Mitch Light and Braden Gall to breakdown the latest in college football. Don't forget to subscribe here and rate us if you like (or don't like) what you hear!
- Alabama is looking for another offensive coordinator... again. What does it mean for the Tide that Coach Sark left?
- What did National Signing Day teach us about the future of college football? We break down the national team recruiting rankings and what it all means for coaches as well as the 2017 season. We go conference by conference to cover the important teams and rankings for each of the Power 5 leagues.
- The guys also explore the Death Penalty and how involved the NCAA should be criminal investigations. Should any of this apply to Baylor?
Trying to find your optimal DraftKings lineup for this week's (Feb. 9-12) golf tournament: the AT&T Pebble Beach Pro-Am in California? Our fantasy golf experts are ready to help.
Here's what our optimal lineup looks like.
Brandt Snedeker ($10,000)
The two-time AT&T Pebble Beach champion is vying with Dustin Johnson for the status of reigning horse for this course, and Sneds is a cheaper option than DJ. He's finished in the top 15 in three of his last four starts on Tour.
Phil Mickelson ($9,300)
Lefty's another Pebble Beach ringer (four-time champion and runner-up last year). He's showing signs of a turn-back-the-clock season with top-25 finishes in his last three starts.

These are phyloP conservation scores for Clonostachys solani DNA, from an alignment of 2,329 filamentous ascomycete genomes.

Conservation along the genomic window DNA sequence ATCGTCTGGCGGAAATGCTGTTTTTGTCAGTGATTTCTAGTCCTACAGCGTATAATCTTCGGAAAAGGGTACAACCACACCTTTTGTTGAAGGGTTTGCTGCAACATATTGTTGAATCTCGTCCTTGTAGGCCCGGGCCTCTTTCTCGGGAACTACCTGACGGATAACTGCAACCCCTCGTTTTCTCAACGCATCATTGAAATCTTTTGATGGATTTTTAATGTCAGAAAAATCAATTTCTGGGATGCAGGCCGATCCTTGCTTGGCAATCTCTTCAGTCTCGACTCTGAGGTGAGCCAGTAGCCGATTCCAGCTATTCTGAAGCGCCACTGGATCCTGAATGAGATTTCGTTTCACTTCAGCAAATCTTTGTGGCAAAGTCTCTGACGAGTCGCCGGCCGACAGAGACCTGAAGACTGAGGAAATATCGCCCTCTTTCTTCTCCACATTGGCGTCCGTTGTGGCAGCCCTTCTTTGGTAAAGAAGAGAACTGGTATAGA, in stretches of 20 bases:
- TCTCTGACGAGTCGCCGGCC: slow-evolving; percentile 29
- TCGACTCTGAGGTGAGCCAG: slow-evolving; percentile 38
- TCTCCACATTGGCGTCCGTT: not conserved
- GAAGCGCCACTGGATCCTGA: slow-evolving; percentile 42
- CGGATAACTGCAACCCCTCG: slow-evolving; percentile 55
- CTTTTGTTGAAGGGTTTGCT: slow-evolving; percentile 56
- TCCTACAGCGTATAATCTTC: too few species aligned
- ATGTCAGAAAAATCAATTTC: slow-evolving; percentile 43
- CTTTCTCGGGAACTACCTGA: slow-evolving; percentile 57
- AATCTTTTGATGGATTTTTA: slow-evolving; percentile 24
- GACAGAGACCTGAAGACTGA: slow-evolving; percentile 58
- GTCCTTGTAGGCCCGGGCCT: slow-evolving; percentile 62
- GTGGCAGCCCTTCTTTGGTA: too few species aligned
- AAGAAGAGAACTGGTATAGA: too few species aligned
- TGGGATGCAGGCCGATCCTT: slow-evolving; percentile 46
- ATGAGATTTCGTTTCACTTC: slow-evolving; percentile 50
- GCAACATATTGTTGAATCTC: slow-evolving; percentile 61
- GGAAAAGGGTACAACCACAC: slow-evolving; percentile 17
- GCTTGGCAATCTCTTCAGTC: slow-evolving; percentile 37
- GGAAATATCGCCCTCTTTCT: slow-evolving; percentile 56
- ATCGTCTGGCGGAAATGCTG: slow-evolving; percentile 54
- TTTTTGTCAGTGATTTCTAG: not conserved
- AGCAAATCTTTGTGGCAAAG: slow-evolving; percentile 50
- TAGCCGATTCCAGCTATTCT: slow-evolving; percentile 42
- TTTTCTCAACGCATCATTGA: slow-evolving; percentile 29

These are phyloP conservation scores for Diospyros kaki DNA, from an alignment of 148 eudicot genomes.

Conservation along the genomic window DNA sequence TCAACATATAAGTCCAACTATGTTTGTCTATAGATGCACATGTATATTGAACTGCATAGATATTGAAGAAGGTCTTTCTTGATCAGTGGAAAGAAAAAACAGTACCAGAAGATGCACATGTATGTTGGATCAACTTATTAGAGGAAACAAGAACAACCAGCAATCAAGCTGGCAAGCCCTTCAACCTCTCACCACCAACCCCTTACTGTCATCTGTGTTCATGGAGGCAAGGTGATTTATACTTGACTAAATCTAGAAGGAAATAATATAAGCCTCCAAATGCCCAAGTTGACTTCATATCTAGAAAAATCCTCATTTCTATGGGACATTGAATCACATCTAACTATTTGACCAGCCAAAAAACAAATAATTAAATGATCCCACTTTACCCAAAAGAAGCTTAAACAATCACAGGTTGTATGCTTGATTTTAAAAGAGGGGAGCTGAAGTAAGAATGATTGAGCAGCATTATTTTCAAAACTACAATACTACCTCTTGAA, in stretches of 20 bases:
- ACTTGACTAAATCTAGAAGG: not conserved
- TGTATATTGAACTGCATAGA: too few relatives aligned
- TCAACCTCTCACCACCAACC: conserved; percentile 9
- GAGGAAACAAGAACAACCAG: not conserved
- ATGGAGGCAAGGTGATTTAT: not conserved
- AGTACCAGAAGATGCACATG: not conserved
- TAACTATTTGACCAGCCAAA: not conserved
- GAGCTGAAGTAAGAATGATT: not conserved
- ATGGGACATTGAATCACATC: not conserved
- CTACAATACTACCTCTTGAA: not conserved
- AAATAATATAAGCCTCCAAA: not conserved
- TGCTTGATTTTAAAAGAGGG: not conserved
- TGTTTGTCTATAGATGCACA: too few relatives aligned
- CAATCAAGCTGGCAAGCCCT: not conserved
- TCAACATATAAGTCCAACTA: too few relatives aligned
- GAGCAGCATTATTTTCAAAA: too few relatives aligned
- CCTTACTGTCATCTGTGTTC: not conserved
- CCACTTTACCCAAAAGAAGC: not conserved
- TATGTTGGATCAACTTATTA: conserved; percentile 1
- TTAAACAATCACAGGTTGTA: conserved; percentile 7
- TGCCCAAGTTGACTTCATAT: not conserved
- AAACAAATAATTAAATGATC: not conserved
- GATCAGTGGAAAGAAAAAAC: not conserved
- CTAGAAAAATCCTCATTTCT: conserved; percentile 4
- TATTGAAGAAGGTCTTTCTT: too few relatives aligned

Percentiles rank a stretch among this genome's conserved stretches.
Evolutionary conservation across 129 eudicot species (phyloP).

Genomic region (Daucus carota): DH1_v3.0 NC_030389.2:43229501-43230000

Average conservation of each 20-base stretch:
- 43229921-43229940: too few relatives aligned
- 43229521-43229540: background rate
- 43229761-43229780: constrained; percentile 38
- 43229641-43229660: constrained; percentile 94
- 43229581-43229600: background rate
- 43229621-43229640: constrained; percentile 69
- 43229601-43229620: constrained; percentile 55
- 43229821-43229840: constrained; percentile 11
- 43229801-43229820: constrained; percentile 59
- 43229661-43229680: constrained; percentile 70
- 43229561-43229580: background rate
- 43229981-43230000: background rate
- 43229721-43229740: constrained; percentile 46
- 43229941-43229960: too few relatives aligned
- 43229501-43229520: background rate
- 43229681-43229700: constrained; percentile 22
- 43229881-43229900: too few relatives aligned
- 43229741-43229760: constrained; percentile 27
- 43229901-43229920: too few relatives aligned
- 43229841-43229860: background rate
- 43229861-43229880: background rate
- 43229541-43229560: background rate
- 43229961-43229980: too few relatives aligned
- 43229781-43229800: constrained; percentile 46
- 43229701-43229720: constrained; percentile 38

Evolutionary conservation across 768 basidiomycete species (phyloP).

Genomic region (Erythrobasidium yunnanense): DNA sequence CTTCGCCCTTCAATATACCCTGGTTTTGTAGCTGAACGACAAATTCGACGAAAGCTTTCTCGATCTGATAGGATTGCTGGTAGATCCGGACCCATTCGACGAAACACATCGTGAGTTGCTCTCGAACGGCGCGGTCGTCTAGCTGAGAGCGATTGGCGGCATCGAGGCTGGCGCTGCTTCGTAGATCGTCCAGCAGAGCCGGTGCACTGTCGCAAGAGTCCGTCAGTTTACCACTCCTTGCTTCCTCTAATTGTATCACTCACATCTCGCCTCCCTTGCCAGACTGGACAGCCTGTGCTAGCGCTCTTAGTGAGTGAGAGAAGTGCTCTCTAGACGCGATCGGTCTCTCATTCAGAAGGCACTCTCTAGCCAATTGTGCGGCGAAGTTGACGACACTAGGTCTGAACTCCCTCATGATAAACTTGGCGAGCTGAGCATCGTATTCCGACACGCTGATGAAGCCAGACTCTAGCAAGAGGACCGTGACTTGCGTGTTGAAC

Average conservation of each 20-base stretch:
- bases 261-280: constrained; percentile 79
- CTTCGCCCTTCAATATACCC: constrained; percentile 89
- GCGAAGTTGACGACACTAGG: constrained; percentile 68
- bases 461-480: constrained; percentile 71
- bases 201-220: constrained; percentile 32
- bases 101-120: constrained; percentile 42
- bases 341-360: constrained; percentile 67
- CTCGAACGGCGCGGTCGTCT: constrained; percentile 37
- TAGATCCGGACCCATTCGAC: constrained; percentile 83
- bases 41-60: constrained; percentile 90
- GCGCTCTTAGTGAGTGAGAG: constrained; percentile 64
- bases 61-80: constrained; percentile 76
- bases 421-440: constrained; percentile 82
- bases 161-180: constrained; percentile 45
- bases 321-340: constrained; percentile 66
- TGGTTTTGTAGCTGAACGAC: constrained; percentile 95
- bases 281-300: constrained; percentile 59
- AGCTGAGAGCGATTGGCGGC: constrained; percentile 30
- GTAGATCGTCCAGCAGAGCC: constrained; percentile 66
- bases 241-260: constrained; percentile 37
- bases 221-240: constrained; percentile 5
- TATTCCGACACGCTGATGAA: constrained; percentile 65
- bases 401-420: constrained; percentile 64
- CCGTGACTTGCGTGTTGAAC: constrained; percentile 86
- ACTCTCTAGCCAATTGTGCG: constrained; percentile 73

Patrick Reed ($8,300)
In four career starts at Pebble, Reed has finishes of T6, T7 and T13 and no missed cuts. His ability to string together flurries of birdies always makes him an intriguing fantasy option.
Jim Furyk ($7,500)
The newly minted 2018 Ryder Cup captain is making his first start of the season and should arrive refreshed and — we hope — fully healthy after dealing with wrist issues last year. Mr. 58 can get hot at any time and has a solid record at Pebble.
Sean O'Hair ($7,300)
O'Hair is quietly having a very good season with three top-11 finishes in five starts. He's made eight straight cuts at Pebble, making him a virtual lock to cash a check this week.
Vaughn Taylor ($6,900)
The defending champion looks like a sneaky value pick. He's seven-for-seven in cuts made this season.
It took until after the Super Bowl, but all six NFL head coaching vacancies have been filled. Of the six, Jacksonville’s Doug Marrone is the only “new” hire with any previous head coaching experience, meaning Buffalo, Denver, San Francisco and both Los Angeles teams (Chargers, Rams) are entrusting their teams to rookies.
While these six men will ultimately be measured by what happens on the field, how did each team do? Let’s hand out some grades.